Saltwater intrusion, leading to the salinization of fresh groundwater, is the most challenging problem in coastal regions. Saltwater pumping from a barrier well is widely applied to prevent saltwater intrusion. Owing to its easy installation, many studies have investigated saltwater pumping. However, quantitative relationships between the barrier and inland production wells have not been revealed. In this study, lab-scale experiments were conducted to examine the effectiveness of a barrier well on the possible flow rate of freshwater from a production well. Moreover, a two-dimensional numerical model was created and simulated under the same conditions as those used in the experiments to analyze the experimental results. Consequently, a critical pumping ratio of 1.9 was obtained. In the numerical simulation, it was confirmed that an upconing of highly concentrated saltwater toward the barrier well was observed when the pumping ratio was less than the critical ratio. In conclusion, there is a critical pumping ratio between the barrier and the production well, and saltwater intrusion can be controlled by keeping the pumping rates under the critical ratio. Although further studies have yet to be conducted on a practical scale, this study showed the potential of the pumping ratio control to manage saltwater intrusion. Full article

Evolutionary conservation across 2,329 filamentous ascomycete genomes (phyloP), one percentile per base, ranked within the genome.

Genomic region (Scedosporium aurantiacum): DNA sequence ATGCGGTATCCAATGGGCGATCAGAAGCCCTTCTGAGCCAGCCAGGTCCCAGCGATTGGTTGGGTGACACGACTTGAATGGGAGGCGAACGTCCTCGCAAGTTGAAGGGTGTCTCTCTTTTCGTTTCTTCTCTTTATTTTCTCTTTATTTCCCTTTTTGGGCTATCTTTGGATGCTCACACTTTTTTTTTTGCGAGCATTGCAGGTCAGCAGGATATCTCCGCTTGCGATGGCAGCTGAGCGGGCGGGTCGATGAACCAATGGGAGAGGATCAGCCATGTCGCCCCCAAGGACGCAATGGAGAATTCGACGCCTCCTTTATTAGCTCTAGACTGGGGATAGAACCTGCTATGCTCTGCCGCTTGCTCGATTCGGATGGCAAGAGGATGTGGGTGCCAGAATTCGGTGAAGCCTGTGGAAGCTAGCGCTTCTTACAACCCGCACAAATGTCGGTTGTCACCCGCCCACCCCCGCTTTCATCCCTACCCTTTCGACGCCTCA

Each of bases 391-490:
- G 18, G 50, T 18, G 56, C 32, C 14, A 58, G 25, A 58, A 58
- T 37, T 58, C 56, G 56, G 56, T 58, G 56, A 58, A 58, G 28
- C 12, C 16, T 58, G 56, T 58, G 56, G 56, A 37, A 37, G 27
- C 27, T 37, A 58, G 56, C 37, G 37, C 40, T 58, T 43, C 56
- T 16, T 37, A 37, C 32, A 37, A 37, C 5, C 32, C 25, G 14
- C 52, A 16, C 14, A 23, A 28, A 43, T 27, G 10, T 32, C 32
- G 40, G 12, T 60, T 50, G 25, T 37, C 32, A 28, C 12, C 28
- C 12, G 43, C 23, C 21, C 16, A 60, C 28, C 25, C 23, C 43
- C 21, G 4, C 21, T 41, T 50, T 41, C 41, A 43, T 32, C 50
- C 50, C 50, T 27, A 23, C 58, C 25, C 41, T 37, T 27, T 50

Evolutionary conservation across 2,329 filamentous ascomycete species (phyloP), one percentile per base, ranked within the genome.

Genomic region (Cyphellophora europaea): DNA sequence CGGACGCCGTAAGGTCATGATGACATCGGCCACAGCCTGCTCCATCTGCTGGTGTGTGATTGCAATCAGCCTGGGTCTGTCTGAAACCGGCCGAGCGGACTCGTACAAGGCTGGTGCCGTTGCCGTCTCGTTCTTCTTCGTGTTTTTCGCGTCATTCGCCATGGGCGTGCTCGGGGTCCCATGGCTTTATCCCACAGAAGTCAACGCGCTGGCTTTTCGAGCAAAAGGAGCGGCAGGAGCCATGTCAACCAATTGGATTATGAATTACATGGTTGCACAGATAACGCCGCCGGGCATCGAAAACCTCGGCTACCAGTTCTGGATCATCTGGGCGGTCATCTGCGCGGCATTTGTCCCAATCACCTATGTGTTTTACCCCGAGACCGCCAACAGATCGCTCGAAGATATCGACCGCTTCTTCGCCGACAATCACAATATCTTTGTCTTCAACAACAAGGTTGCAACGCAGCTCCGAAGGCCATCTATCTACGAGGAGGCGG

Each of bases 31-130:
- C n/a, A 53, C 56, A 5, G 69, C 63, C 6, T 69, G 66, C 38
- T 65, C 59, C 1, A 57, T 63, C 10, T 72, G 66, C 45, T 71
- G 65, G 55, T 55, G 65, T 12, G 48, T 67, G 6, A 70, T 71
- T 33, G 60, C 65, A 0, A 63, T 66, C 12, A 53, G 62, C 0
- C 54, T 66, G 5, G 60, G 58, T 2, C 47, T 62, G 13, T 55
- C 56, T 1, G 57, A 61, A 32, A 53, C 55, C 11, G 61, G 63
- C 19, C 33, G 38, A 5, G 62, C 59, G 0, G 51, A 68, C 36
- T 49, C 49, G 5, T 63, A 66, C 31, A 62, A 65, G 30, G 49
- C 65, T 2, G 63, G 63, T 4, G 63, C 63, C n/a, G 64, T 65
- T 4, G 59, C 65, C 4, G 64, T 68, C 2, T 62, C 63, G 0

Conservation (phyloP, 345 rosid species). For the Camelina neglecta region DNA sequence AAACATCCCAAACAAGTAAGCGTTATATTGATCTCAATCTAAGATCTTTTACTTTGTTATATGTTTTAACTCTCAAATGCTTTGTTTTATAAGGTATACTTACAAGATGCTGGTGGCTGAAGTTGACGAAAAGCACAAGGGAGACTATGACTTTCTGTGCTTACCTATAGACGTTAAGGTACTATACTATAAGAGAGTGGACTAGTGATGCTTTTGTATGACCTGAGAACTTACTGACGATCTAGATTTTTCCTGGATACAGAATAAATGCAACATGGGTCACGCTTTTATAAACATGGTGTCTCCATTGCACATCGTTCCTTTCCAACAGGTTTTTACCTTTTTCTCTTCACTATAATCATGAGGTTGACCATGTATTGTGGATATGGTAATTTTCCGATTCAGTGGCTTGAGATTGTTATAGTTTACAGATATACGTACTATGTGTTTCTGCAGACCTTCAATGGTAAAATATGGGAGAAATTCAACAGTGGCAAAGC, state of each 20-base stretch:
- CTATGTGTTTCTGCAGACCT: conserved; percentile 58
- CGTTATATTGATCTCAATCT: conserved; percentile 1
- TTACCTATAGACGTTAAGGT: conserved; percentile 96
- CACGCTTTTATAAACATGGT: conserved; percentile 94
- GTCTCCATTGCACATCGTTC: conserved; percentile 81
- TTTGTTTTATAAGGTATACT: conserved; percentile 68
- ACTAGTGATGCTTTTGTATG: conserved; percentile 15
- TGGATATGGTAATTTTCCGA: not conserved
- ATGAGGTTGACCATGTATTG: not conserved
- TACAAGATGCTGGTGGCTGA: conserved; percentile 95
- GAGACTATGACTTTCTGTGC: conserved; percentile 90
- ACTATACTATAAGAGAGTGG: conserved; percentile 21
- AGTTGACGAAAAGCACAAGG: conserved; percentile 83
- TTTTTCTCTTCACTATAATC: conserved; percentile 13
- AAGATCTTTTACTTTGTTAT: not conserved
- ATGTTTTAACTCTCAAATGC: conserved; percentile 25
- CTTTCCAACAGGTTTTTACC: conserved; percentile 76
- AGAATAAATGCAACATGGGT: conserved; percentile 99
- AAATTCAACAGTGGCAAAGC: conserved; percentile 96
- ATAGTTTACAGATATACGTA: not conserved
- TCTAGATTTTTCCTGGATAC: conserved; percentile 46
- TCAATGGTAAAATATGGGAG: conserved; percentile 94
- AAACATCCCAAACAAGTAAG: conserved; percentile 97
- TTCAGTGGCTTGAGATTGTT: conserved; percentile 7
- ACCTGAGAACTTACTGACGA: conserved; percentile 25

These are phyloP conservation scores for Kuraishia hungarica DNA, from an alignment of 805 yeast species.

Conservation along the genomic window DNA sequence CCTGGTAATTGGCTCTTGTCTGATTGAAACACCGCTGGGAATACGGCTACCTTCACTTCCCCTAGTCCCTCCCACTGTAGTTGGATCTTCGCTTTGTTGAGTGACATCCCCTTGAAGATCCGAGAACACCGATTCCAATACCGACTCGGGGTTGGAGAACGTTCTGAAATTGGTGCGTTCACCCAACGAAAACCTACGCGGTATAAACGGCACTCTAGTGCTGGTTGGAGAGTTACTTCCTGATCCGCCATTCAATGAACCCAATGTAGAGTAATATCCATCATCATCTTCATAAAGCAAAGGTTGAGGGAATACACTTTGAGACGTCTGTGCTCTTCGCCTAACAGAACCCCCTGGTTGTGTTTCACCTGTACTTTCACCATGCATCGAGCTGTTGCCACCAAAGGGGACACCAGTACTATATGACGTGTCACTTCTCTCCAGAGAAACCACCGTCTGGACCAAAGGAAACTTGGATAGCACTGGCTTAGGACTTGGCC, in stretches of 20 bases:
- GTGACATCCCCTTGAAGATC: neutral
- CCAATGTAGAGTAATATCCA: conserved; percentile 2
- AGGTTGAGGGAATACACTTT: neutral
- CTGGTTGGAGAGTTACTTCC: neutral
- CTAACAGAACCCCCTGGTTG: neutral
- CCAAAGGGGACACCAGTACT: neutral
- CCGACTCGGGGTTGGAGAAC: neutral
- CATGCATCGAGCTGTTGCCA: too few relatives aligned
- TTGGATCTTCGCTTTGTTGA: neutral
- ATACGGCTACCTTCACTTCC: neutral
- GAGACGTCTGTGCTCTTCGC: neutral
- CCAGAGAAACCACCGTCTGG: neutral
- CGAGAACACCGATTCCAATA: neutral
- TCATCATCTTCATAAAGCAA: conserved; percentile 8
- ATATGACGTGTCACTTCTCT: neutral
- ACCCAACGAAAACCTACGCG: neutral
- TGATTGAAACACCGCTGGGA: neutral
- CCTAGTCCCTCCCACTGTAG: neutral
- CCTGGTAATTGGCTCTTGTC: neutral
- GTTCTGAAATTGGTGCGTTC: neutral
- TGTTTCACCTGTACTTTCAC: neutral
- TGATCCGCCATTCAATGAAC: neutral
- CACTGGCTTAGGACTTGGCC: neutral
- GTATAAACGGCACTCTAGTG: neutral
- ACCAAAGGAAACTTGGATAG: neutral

(This article belongs to the Special Issue Groundwater Sustainable Exploitation)
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Technical Note
Damage Characteristics and Mechanism of the 2017 Groundwater Inrush Accident That Occurred at Dongyu Coalmine in Taiyuan, Shanxi, China
Water 2021, 13(3), 368; https://doi.org/10.3390/w13030368 - 31 Jan 2021
Viewed by 679
Abstract
On 22 May 2017, a groundwater inrush accident occurred in the gob area of coal floor at Dongyu Coal Mine in Qingxu County, Shanxi Province, China. The water inrush accident caused great damage, among which six people died and the direct economic loss [...] Read more.